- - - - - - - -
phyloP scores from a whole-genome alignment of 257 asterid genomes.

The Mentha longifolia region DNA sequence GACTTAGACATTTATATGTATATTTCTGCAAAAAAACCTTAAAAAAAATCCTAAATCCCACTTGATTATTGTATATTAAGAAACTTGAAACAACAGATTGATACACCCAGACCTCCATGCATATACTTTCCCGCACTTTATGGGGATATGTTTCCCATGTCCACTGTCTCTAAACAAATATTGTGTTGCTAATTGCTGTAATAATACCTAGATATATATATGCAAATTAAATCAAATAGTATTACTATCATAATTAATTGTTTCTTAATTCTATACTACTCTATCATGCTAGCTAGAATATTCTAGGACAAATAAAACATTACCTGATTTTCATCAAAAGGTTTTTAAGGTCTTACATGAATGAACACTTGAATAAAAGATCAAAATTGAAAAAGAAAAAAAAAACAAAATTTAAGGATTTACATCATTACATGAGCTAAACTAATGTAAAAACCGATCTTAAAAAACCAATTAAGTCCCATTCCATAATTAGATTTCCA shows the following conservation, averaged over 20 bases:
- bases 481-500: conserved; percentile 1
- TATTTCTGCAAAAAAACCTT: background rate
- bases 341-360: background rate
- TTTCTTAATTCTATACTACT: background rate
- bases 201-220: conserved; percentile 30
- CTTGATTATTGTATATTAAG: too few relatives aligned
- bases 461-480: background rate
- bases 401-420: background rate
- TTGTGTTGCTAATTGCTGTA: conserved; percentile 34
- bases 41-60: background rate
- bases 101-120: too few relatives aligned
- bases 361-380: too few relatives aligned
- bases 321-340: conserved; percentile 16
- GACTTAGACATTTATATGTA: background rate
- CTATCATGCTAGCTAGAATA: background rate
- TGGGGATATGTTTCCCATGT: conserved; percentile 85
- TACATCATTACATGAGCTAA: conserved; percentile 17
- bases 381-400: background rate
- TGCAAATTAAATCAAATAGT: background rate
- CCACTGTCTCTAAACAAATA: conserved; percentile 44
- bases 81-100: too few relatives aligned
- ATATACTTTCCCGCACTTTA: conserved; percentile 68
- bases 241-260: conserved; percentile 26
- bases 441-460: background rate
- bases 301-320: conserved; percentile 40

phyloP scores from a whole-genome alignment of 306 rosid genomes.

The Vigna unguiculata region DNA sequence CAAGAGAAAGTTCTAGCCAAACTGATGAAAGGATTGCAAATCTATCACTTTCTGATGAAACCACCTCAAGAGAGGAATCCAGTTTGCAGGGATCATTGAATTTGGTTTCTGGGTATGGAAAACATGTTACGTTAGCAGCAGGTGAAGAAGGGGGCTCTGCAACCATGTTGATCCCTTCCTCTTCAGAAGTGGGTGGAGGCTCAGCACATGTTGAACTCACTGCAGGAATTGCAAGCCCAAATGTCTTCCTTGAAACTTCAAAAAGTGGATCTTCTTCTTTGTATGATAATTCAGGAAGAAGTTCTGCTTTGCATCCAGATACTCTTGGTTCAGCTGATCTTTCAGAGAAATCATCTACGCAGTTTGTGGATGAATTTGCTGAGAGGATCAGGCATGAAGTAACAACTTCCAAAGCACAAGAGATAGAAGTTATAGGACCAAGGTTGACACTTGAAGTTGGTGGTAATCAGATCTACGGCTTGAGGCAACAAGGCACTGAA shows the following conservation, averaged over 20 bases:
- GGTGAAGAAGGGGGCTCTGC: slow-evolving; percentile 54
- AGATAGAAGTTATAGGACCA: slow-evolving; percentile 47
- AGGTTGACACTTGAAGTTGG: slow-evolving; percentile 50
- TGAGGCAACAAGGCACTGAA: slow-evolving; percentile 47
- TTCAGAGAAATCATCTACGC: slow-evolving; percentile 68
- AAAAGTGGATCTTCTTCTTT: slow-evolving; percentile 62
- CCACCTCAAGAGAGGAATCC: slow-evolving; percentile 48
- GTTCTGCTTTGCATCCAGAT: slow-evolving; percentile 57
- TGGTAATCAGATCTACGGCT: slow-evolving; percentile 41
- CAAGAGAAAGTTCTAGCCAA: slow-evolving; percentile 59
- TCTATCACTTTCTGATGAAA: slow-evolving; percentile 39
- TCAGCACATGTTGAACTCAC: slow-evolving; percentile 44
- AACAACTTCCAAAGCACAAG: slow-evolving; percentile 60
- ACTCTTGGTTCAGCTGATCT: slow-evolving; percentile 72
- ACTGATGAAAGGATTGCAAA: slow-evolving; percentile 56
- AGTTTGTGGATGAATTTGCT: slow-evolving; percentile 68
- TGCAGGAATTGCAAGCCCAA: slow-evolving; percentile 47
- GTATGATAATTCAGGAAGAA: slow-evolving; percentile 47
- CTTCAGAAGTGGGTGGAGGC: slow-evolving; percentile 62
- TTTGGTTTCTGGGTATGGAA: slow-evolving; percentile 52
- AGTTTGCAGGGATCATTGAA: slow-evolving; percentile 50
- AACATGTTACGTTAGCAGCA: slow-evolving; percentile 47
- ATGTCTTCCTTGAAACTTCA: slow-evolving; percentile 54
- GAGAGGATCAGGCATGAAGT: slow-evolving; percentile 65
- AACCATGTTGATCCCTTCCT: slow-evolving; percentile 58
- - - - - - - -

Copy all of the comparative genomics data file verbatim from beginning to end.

phyloP scores from a whole-genome alignment of 257 asterid genomes.

The Mentha longifolia region DNA sequence GACTTAGACATTTATATGTATATTTCTGCAAAAAAACCTTAAAAAAAATCCTAAATCCCACTTGATTATTGTATATTAAGAAACTTGAAACAACAGATTGATACACCCAGACCTCCATGCATATACTTTCCCGCACTTTATGGGGATATGTTTCCCATGTCCACTGTCTCTAAACAAATATTGTGTTGCTAATTGCTGTAATAATACCTAGATATATATATGCAAATTAAATCAAATAGTATTACTATCATAATTAATTGTTTCTTAATTCTATACTACTCTATCATGCTAGCTAGAATATTCTAGGACAAATAAAACATTACCTGATTTTCATCAAAAGGTTTTTAAGGTCTTACATGAATGAACACTTGAATAAAAGATCAAAATTGAAAAAGAAAAAAAAAACAAAATTTAAGGATTTACATCATTACATGAGCTAAACTAATGTAAAAACCGATCTTAAAAAACCAATTAAGTCCCATTCCATAATTAGATTTCCA shows the following conservation, averaged over 20 bases:
- bases 481-500: conserved; percentile 1
- TATTTCTGCAAAAAAACCTT: background rate
- bases 341-360: background rate
- TTTCTTAATTCTATACTACT: background rate
- bases 201-220: conserved; percentile 30
- CTTGATTATTGTATATTAAG: too few relatives aligned
- bases 461-480: background rate
- bases 401-420: background rate
- TTGTGTTGCTAATTGCTGTA: conserved; percentile 34
- bases 41-60: background rate
- bases 101-120: too few relatives aligned
- bases 361-380: too few relatives aligned
- bases 321-340: conserved; percentile 16
- GACTTAGACATTTATATGTA: background rate
- CTATCATGCTAGCTAGAATA: background rate
- TGGGGATATGTTTCCCATGT: conserved; percentile 85
- TACATCATTACATGAGCTAA: conserved; percentile 17
- bases 381-400: background rate
- TGCAAATTAAATCAAATAGT: background rate
- CCACTGTCTCTAAACAAATA: conserved; percentile 44
- bases 81-100: too few relatives aligned
- ATATACTTTCCCGCACTTTA: conserved; percentile 68
- bases 241-260: conserved; percentile 26
- bases 441-460: background rate
- bases 301-320: conserved; percentile 40

phyloP scores from a whole-genome alignment of 306 rosid genomes.

The Vigna unguiculata region DNA sequence CAAGAGAAAGTTCTAGCCAAACTGATGAAAGGATTGCAAATCTATCACTTTCTGATGAAACCACCTCAAGAGAGGAATCCAGTTTGCAGGGATCATTGAATTTGGTTTCTGGGTATGGAAAACATGTTACGTTAGCAGCAGGTGAAGAAGGGGGCTCTGCAACCATGTTGATCCCTTCCTCTTCAGAAGTGGGTGGAGGCTCAGCACATGTTGAACTCACTGCAGGAATTGCAAGCCCAAATGTCTTCCTTGAAACTTCAAAAAGTGGATCTTCTTCTTTGTATGATAATTCAGGAAGAAGTTCTGCTTTGCATCCAGATACTCTTGGTTCAGCTGATCTTTCAGAGAAATCATCTACGCAGTTTGTGGATGAATTTGCTGAGAGGATCAGGCATGAAGTAACAACTTCCAAAGCACAAGAGATAGAAGTTATAGGACCAAGGTTGACACTTGAAGTTGGTGGTAATCAGATCTACGGCTTGAGGCAACAAGGCACTGAA shows the following conservation, averaged over 20 bases:
- GGTGAAGAAGGGGGCTCTGC: slow-evolving; percentile 54
- AGATAGAAGTTATAGGACCA: slow-evolving; percentile 47
- AGGTTGACACTTGAAGTTGG: slow-evolving; percentile 50
- TGAGGCAACAAGGCACTGAA: slow-evolving; percentile 47
- TTCAGAGAAATCATCTACGC: slow-evolving; percentile 68
- AAAAGTGGATCTTCTTCTTT: slow-evolving; percentile 62
- CCACCTCAAGAGAGGAATCC: slow-evolving; percentile 48
- GTTCTGCTTTGCATCCAGAT: slow-evolving; percentile 57
- TGGTAATCAGATCTACGGCT: slow-evolving; percentile 41
- CAAGAGAAAGTTCTAGCCAA: slow-evolving; percentile 59
- TCTATCACTTTCTGATGAAA: slow-evolving; percentile 39
- TCAGCACATGTTGAACTCAC: slow-evolving; percentile 44
- AACAACTTCCAAAGCACAAG: slow-evolving; percentile 60
- ACTCTTGGTTCAGCTGATCT: slow-evolving; percentile 72
- ACTGATGAAAGGATTGCAAA: slow-evolving; percentile 56
- AGTTTGTGGATGAATTTGCT: slow-evolving; percentile 68
- TGCAGGAATTGCAAGCCCAA: slow-evolving; percentile 47
- GTATGATAATTCAGGAAGAA: slow-evolving; percentile 47
- CTTCAGAAGTGGGTGGAGGC: slow-evolving; percentile 62
- TTTGGTTTCTGGGTATGGAA: slow-evolving; percentile 52
- AGTTTGCAGGGATCATTGAA: slow-evolving; percentile 50
- AACATGTTACGTTAGCAGCA: slow-evolving; percentile 47
- ATGTCTTCCTTGAAACTTCA: slow-evolving; percentile 54
- GAGAGGATCAGGCATGAAGT: slow-evolving; percentile 65
- AACCATGTTGATCCCTTCCT: slow-evolving; percentile 58